The National  Memo Logo

Smart. Sharp. Funny. Fearless.

Monday, December 09, 2019 {{ new Date().getDay() }}

Washington (AFP) – A woman in the White House? President Barack Obama says that will happen “very soon,” according to remarks released Friday.

“We have some amazing female [public] servants all across the country and there is no doubt that sometime very soon, we’re going to have a female president,” he said in an interview with broadcaster ABC.

What’s more, “I’m confident that she will do a great job,” he told veteran journalist Barbara Walters.

ABC, which released extracts of the interview on its website before it airs later Friday, did not specify whether Obama mentioned Hillary Clinton in this context.

There is much buzz that the former secretary of state, who unsuccessfully ran against Obama in a bid to snag the 2008 Democratic presidential nomination, might be considering another run.

The former first lady and New York senator leads polls on who should become her party’s pick for the 2016 race for the White House.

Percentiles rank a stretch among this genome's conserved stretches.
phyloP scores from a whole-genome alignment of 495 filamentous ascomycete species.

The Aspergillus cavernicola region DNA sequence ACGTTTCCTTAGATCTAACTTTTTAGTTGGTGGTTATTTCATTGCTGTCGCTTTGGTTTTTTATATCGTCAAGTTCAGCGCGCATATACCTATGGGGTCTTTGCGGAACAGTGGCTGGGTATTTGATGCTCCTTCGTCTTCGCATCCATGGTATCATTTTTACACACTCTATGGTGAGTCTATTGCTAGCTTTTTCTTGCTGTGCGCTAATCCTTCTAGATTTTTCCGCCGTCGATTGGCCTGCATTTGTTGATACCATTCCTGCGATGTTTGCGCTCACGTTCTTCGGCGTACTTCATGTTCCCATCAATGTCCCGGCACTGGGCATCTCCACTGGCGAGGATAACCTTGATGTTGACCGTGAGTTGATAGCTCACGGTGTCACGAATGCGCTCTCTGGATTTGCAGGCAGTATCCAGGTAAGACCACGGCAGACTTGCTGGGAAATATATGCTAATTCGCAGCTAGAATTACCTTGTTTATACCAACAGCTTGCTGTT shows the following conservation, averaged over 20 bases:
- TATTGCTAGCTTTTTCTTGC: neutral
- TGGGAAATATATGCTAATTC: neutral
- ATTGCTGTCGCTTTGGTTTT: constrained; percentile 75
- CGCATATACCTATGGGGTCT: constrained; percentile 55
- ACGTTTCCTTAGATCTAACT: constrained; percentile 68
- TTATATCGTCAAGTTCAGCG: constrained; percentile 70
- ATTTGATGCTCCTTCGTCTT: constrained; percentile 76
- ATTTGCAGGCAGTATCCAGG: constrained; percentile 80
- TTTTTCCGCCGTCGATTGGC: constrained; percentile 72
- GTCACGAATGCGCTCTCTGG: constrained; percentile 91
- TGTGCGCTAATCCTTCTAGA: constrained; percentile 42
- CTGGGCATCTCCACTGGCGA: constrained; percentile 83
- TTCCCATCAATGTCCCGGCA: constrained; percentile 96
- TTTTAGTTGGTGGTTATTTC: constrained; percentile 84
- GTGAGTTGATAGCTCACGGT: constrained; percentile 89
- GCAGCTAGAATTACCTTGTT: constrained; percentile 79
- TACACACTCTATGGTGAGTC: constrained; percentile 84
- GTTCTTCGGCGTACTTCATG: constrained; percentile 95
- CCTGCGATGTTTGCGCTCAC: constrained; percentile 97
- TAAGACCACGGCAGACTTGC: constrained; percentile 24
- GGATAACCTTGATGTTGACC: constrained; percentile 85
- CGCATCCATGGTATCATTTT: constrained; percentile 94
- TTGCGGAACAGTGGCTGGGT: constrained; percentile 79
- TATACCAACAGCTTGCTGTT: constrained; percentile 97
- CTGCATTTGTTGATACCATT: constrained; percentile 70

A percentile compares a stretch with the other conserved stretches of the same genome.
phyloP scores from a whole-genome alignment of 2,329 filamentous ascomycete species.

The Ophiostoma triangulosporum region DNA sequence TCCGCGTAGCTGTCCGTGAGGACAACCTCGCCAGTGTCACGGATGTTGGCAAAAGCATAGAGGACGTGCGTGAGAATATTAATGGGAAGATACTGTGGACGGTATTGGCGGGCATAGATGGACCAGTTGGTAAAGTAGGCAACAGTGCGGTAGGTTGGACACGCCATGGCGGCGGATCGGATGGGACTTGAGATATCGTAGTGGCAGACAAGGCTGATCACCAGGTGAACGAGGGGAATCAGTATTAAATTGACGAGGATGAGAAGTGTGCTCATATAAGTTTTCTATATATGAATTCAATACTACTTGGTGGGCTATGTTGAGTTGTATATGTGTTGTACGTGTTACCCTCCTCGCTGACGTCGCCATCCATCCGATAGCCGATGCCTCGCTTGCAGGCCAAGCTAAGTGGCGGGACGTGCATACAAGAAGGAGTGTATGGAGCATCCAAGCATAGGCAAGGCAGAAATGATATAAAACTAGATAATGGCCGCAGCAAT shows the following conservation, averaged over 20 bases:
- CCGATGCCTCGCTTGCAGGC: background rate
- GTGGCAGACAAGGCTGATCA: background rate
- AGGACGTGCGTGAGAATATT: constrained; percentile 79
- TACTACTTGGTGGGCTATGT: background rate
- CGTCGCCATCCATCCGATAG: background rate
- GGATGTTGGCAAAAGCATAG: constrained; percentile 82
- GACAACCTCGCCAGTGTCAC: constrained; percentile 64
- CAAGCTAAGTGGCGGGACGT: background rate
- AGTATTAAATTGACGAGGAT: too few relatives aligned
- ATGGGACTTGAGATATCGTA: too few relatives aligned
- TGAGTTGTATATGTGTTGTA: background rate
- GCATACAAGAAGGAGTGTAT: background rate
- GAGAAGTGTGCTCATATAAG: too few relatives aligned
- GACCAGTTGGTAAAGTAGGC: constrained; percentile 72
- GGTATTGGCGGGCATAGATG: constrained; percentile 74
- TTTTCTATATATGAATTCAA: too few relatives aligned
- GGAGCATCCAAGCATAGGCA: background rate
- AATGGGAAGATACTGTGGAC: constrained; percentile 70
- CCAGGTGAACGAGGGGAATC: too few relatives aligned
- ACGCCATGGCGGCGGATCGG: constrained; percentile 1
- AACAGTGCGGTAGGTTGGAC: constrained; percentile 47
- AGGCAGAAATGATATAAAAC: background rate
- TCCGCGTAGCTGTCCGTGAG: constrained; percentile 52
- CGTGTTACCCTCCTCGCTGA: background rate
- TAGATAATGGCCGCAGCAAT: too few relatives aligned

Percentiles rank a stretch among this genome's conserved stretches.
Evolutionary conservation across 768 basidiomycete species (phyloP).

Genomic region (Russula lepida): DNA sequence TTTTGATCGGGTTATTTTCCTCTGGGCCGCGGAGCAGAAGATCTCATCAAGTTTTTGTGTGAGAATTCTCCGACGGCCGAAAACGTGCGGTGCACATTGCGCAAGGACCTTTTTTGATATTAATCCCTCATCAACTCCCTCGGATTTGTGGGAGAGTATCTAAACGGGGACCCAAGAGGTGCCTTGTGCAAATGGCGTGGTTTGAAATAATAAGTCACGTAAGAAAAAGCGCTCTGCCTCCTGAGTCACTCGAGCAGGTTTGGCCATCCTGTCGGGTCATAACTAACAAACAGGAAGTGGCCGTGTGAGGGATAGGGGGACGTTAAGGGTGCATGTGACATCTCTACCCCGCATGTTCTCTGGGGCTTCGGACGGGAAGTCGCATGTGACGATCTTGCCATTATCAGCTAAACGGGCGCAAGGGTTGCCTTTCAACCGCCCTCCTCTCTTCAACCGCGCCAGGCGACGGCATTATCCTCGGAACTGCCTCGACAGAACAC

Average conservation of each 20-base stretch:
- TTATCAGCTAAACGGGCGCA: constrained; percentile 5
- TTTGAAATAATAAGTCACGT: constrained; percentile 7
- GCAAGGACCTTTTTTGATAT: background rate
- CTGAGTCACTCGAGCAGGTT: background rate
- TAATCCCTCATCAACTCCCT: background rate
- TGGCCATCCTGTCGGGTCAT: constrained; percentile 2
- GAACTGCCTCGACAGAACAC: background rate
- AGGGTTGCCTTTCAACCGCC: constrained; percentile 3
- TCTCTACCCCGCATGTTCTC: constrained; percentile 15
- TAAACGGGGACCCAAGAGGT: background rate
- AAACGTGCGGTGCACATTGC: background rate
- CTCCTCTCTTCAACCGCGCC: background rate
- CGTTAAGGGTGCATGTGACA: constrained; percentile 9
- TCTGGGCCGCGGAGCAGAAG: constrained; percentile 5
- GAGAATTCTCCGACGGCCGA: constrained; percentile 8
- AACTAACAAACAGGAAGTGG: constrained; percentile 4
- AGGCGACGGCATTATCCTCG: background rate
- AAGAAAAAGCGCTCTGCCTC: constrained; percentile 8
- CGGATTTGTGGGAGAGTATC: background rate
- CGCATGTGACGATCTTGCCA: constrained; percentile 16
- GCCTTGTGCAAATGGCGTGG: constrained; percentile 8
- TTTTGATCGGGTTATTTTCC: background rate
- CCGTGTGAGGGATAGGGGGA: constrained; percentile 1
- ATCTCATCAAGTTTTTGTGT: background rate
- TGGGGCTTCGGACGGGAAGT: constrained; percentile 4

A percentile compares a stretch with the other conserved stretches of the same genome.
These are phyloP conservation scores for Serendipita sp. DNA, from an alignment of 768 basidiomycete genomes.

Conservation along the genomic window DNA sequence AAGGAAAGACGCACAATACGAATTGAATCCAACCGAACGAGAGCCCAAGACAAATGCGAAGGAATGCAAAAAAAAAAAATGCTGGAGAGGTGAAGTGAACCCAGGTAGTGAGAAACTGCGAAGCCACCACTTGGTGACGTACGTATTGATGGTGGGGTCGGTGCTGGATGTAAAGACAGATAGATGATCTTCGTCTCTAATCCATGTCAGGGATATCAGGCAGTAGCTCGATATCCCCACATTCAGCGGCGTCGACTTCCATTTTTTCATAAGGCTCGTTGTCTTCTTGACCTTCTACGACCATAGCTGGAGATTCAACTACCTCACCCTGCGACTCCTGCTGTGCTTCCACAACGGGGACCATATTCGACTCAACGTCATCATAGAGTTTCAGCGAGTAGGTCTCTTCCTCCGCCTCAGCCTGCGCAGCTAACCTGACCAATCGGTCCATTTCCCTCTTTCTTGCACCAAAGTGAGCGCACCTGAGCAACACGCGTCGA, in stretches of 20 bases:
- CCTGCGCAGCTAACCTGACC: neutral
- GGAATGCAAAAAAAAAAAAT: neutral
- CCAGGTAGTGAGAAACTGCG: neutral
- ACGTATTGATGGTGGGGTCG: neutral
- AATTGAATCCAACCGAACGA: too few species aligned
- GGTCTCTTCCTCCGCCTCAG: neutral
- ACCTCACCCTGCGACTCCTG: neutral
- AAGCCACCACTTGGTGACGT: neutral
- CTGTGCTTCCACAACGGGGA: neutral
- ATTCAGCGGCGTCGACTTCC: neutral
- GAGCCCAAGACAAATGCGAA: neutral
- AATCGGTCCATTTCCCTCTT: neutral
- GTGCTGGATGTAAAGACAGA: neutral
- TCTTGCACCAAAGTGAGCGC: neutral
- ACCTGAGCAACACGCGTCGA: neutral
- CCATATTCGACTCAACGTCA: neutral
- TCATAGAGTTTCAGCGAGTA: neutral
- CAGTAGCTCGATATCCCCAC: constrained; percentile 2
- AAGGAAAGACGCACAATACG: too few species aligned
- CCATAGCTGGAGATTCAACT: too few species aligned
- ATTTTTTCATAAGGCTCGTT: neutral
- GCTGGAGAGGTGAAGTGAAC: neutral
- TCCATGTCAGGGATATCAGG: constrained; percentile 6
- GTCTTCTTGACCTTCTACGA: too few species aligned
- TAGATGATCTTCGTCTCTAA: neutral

While she hasn’t slammed the door on a possible candidacy, she has been focusing for now on paid speeches and work linked to the Clinton Foundation together with husband Bill — who was US president between 1993 and 2001 — and daughter Chelsea.

A Quinnipiac University national poll published November 13 found Clinton tied with Republican New Jersey Governor Chris Christie in an early look at the 2016 bid for the presidency.

Clinton holds a lead of at least nine points against other potential Republican rivals, including Rand Paul and Ted Cruz, both senators, and Congressman Paul Ryan.

Start your day with National Memo Newsletter

Know first.

The opinions that matter. Delivered to your inbox every morning

House Minority Leader Kevin McCarthy, left, and former President Donald Trump.

Photo by Kevin McCarthy (Public domain)

In the professional stratum of politics, few verities are treated with more reverence than the outcome of next year's midterm, when the Republican Party is deemed certain to recapture majorities in the House and Senate. With weary wisdom, any pol or pundit will cite the long string of elections that buttress this prediction.

Political history also tells us that many factors can influence an electoral result, including a national crisis or a change in economic conditions — in other words, things can change and even midterm elections are not entirely foretold. There have been a few exceptions to this rule, too.

Keep reading... Show less
x

Close